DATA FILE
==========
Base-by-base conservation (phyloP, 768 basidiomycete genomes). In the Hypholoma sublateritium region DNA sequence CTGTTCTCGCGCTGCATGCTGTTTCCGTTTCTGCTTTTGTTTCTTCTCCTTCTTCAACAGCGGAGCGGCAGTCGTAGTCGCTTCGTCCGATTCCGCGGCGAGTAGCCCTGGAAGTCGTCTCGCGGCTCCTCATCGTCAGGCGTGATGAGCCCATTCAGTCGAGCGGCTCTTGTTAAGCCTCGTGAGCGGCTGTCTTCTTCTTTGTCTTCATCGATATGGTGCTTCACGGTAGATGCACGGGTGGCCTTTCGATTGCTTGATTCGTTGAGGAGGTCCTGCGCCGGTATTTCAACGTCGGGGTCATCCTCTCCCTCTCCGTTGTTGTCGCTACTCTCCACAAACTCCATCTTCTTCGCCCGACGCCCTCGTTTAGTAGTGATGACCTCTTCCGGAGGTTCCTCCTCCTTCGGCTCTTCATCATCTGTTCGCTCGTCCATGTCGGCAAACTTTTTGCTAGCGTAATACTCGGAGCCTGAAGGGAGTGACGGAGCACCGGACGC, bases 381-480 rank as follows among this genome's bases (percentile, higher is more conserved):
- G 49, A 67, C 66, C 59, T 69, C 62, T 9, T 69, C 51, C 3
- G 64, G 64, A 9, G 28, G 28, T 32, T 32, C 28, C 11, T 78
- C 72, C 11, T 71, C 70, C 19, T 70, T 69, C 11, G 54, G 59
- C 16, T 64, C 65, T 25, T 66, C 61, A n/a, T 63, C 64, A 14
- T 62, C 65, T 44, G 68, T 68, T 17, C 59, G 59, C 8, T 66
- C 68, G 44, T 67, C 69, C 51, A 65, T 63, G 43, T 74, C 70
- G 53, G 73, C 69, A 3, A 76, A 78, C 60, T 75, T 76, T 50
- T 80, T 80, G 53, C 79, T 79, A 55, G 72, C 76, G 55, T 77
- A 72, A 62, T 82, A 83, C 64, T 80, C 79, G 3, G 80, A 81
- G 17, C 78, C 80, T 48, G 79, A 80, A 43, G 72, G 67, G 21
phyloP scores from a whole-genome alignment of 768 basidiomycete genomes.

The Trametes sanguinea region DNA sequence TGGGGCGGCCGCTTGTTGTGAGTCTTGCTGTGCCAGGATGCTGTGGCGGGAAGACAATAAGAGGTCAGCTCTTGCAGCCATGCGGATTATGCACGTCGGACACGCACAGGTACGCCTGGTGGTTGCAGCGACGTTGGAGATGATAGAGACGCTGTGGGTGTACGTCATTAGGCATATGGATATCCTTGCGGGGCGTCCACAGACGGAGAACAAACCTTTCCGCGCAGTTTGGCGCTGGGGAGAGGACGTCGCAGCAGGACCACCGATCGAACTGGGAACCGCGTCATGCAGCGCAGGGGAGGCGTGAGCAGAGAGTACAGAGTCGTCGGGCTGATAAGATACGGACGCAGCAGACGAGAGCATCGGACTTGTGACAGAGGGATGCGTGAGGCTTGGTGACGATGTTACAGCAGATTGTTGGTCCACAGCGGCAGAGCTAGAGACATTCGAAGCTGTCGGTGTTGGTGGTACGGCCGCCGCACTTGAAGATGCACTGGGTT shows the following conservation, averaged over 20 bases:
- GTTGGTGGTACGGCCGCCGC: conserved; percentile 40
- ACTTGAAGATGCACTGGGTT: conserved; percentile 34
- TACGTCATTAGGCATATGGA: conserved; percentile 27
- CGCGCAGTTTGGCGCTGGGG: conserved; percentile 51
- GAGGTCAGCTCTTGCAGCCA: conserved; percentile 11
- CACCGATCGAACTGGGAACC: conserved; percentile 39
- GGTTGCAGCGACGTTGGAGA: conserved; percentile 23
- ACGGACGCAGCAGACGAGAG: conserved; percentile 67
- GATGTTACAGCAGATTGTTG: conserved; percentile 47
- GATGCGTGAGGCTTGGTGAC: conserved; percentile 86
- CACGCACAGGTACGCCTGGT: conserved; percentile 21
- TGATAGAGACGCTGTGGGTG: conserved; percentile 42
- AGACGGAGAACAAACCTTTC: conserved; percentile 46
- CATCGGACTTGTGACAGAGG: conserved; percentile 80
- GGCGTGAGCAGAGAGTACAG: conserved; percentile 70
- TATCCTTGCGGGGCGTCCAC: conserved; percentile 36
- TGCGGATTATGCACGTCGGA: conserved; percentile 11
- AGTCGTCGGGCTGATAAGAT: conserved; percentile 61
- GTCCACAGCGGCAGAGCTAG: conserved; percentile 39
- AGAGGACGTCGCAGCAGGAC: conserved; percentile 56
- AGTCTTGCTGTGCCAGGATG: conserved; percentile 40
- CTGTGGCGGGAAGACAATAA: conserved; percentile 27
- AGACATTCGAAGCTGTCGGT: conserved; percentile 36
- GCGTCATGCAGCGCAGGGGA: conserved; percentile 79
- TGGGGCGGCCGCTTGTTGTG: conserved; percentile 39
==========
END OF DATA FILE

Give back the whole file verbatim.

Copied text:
Base-by-base conservation (phyloP, 768 basidiomycete genomes). In the Hypholoma sublateritium region DNA sequence CTGTTCTCGCGCTGCATGCTGTTTCCGTTTCTGCTTTTGTTTCTTCTCCTTCTTCAACAGCGGAGCGGCAGTCGTAGTCGCTTCGTCCGATTCCGCGGCGAGTAGCCCTGGAAGTCGTCTCGCGGCTCCTCATCGTCAGGCGTGATGAGCCCATTCAGTCGAGCGGCTCTTGTTAAGCCTCGTGAGCGGCTGTCTTCTTCTTTGTCTTCATCGATATGGTGCTTCACGGTAGATGCACGGGTGGCCTTTCGATTGCTTGATTCGTTGAGGAGGTCCTGCGCCGGTATTTCAACGTCGGGGTCATCCTCTCCCTCTCCGTTGTTGTCGCTACTCTCCACAAACTCCATCTTCTTCGCCCGACGCCCTCGTTTAGTAGTGATGACCTCTTCCGGAGGTTCCTCCTCCTTCGGCTCTTCATCATCTGTTCGCTCGTCCATGTCGGCAAACTTTTTGCTAGCGTAATACTCGGAGCCTGAAGGGAGTGACGGAGCACCGGACGC, bases 381-480 rank as follows among this genome's bases (percentile, higher is more conserved):
- G 49, A 67, C 66, C 59, T 69, C 62, T 9, T 69, C 51, C 3
- G 64, G 64, A 9, G 28, G 28, T 32, T 32, C 28, C 11, T 78
- C 72, C 11, T 71, C 70, C 19, T 70, T 69, C 11, G 54, G 59
- C 16, T 64, C 65, T 25, T 66, C 61, A n/a, T 63, C 64, A 14
- T 62, C 65, T 44, G 68, T 68, T 17, C 59, G 59, C 8, T 66
- C 68, G 44, T 67, C 69, C 51, A 65, T 63, G 43, T 74, C 70
- G 53, G 73, C 69, A 3, A 76, A 78, C 60, T 75, T 76, T 50
- T 80, T 80, G 53, C 79, T 79, A 55, G 72, C 76, G 55, T 77
- A 72, A 62, T 82, A 83, C 64, T 80, C 79, G 3, G 80, A 81
- G 17, C 78, C 80, T 48, G 79, A 80, A 43, G 72, G 67, G 21
phyloP scores from a whole-genome alignment of 768 basidiomycete genomes.

The Trametes sanguinea region DNA sequence TGGGGCGGCCGCTTGTTGTGAGTCTTGCTGTGCCAGGATGCTGTGGCGGGAAGACAATAAGAGGTCAGCTCTTGCAGCCATGCGGATTATGCACGTCGGACACGCACAGGTACGCCTGGTGGTTGCAGCGACGTTGGAGATGATAGAGACGCTGTGGGTGTACGTCATTAGGCATATGGATATCCTTGCGGGGCGTCCACAGACGGAGAACAAACCTTTCCGCGCAGTTTGGCGCTGGGGAGAGGACGTCGCAGCAGGACCACCGATCGAACTGGGAACCGCGTCATGCAGCGCAGGGGAGGCGTGAGCAGAGAGTACAGAGTCGTCGGGCTGATAAGATACGGACGCAGCAGACGAGAGCATCGGACTTGTGACAGAGGGATGCGTGAGGCTTGGTGACGATGTTACAGCAGATTGTTGGTCCACAGCGGCAGAGCTAGAGACATTCGAAGCTGTCGGTGTTGGTGGTACGGCCGCCGCACTTGAAGATGCACTGGGTT shows the following conservation, averaged over 20 bases:
- GTTGGTGGTACGGCCGCCGC: conserved; percentile 40
- ACTTGAAGATGCACTGGGTT: conserved; percentile 34
- TACGTCATTAGGCATATGGA: conserved; percentile 27
- CGCGCAGTTTGGCGCTGGGG: conserved; percentile 51
- GAGGTCAGCTCTTGCAGCCA: conserved; percentile 11
- CACCGATCGAACTGGGAACC: conserved; percentile 39
- GGTTGCAGCGACGTTGGAGA: conserved; percentile 23
- ACGGACGCAGCAGACGAGAG: conserved; percentile 67
- GATGTTACAGCAGATTGTTG: conserved; percentile 47
- GATGCGTGAGGCTTGGTGAC: conserved; percentile 86
- CACGCACAGGTACGCCTGGT: conserved; percentile 21
- TGATAGAGACGCTGTGGGTG: conserved; percentile 42
- AGACGGAGAACAAACCTTTC: conserved; percentile 46
- CATCGGACTTGTGACAGAGG: conserved; percentile 80
- GGCGTGAGCAGAGAGTACAG: conserved; percentile 70
- TATCCTTGCGGGGCGTCCAC: conserved; percentile 36
- TGCGGATTATGCACGTCGGA: conserved; percentile 11
- AGTCGTCGGGCTGATAAGAT: conserved; percentile 61
- GTCCACAGCGGCAGAGCTAG: conserved; percentile 39
- AGAGGACGTCGCAGCAGGAC: conserved; percentile 56
- AGTCTTGCTGTGCCAGGATG: conserved; percentile 40
- CTGTGGCGGGAAGACAATAA: conserved; percentile 27
- AGACATTCGAAGCTGTCGGT: conserved; percentile 36
- GCGTCATGCAGCGCAGGGGA: conserved; percentile 79
- TGGGGCGGCCGCTTGTTGTG: conserved; percentile 39